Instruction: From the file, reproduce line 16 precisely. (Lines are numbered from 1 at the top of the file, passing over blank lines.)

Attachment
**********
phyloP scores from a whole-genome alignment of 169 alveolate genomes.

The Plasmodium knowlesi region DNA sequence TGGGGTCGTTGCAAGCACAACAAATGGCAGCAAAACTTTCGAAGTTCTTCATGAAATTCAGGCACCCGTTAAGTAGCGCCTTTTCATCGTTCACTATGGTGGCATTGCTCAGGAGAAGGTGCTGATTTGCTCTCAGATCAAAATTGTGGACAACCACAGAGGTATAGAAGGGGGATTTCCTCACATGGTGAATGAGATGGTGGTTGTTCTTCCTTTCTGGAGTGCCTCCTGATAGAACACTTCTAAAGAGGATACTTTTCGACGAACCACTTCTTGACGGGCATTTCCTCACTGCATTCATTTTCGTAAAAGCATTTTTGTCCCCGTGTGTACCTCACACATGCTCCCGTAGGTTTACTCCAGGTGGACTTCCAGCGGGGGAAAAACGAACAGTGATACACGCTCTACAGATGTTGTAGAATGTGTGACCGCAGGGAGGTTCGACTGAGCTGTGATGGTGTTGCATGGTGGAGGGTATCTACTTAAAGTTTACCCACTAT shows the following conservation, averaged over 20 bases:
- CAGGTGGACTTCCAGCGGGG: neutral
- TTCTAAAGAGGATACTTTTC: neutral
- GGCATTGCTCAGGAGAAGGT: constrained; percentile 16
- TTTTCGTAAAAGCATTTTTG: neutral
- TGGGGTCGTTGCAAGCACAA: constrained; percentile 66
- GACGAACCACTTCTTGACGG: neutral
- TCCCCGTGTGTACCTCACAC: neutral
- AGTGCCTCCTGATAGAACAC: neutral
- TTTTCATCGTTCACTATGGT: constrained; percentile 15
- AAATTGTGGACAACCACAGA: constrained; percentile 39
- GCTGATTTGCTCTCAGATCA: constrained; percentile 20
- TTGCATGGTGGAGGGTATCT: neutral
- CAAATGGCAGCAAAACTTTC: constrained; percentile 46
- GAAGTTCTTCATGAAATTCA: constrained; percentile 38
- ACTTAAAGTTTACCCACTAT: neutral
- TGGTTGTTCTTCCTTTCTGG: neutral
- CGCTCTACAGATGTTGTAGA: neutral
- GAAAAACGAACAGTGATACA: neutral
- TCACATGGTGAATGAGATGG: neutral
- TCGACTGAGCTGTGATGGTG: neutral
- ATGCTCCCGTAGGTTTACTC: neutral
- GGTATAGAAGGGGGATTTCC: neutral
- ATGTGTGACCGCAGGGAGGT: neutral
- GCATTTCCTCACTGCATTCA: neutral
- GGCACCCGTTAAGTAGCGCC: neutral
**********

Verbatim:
- GAAGTTCTTCATGAAATTCA: constrained; percentile 38